Back when the Democratic primary race seemed all shiny and new, G.D. and I kind of talked about how it was possible that Obama was maybe was not as progressive as people thought.
First, there was his health care policy. Many agreed that Clinton’s was more likely to be close to universal. Then there was also that weird thing he said in South Carolina about cleaning up neighborhoods: “a good economic development plan for our community would be if we make sure folks weren’t throwing garbage out of their cars.”
Then there were all those things we didn’t know then, but we do now: His position on FISA, the second amendment, and the death penalty for child rapists. Self-identified liberals are crying foul, saying Obama is drifting to the right for political purposes.
But on his show Monday, Brian Lehrer asked if the flip-flop charge would really stick. He had a clip from Obama at a debate in April saying that he believed the second amendment included an individual right to bear arms, that the state could reasonably regulate that right, and that those two things were not necessarily contradictory. He also read a piece from Jeffrey Rosen’s argument in the New Republic that Obama’s support of the death penalty for certain crimes goes all the way back to The Audacity of Hope.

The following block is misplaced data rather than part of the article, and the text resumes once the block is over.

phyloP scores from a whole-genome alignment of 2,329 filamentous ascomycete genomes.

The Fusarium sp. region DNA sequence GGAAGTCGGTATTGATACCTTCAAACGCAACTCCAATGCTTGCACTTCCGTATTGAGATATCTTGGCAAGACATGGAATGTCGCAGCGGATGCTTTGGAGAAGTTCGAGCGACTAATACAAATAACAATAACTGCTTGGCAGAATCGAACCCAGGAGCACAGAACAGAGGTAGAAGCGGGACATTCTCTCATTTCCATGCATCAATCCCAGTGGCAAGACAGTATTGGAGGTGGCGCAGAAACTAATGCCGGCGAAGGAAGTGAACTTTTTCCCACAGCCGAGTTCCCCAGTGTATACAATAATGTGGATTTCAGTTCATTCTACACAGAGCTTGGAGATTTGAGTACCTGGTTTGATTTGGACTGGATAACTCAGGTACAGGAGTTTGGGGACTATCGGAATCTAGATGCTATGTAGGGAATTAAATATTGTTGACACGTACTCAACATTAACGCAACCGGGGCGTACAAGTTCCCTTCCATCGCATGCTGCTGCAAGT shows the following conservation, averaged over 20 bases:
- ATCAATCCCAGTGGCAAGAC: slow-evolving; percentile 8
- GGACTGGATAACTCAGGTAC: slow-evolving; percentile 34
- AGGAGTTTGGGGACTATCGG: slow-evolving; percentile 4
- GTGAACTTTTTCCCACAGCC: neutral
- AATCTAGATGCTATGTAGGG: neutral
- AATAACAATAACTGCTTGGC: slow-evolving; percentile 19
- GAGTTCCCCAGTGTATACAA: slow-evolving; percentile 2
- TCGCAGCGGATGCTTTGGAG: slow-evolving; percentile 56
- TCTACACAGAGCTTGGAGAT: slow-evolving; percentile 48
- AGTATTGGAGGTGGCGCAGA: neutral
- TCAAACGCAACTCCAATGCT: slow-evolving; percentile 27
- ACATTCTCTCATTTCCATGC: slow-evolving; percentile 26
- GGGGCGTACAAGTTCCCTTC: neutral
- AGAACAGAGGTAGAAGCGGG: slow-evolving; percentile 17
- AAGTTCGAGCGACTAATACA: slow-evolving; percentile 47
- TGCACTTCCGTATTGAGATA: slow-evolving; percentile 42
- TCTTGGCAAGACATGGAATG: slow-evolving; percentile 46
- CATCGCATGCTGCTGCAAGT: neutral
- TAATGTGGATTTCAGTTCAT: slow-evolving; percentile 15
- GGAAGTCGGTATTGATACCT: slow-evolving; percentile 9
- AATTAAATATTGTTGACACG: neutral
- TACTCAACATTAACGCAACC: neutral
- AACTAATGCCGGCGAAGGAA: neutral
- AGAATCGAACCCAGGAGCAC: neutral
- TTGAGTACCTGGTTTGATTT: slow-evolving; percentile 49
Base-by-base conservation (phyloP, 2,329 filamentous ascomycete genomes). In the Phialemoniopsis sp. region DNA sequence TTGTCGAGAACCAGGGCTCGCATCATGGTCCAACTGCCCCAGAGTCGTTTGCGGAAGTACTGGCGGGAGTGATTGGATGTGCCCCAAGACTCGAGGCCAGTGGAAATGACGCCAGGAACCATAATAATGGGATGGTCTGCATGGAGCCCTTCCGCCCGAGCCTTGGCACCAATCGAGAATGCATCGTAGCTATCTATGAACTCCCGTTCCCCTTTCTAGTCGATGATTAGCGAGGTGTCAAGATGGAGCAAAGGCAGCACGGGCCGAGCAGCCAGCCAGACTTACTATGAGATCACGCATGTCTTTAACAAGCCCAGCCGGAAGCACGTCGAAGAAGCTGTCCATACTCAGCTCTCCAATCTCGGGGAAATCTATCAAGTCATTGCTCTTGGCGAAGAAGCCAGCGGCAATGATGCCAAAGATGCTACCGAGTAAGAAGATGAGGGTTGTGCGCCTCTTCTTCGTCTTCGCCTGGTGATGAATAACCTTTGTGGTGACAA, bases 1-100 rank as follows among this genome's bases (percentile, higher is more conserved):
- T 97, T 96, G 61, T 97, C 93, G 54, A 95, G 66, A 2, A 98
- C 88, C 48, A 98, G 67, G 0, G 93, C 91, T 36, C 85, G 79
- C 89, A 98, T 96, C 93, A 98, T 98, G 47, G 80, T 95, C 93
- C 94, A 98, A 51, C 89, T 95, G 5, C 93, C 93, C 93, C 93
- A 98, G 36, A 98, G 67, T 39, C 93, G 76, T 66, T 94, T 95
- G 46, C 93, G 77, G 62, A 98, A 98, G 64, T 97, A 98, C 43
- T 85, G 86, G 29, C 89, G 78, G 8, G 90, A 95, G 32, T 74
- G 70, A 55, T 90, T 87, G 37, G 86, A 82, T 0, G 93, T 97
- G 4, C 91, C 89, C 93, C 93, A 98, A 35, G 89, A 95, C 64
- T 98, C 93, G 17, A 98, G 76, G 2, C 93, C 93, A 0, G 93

I’ve thought for a long time that Obama didn’t fit as neatly into the progressive label as much as the simple fact of his candidacy did. And since, for awhile, everything seemed to be about uplift and not as much about his responses to specific issues, I think the people who were inclined to support him – the young, the educated, the relatively well-off – were more likely project their idea of the ideal candidate onto him.
Not that that’s good or bad. I would hope most people would reject the idea of a candidate who blindly followed all of the positions with which his supporters were aligned. Obama was a constitutional law scholar, so he’s had ample opportunity to decide what he thinks. Maybe he simply sees nuance where others see good and bad more clearly defined. Maybe, whatever personal disagreements he might have with certain stances, he sees something in the Framers’ language that forces him to back down.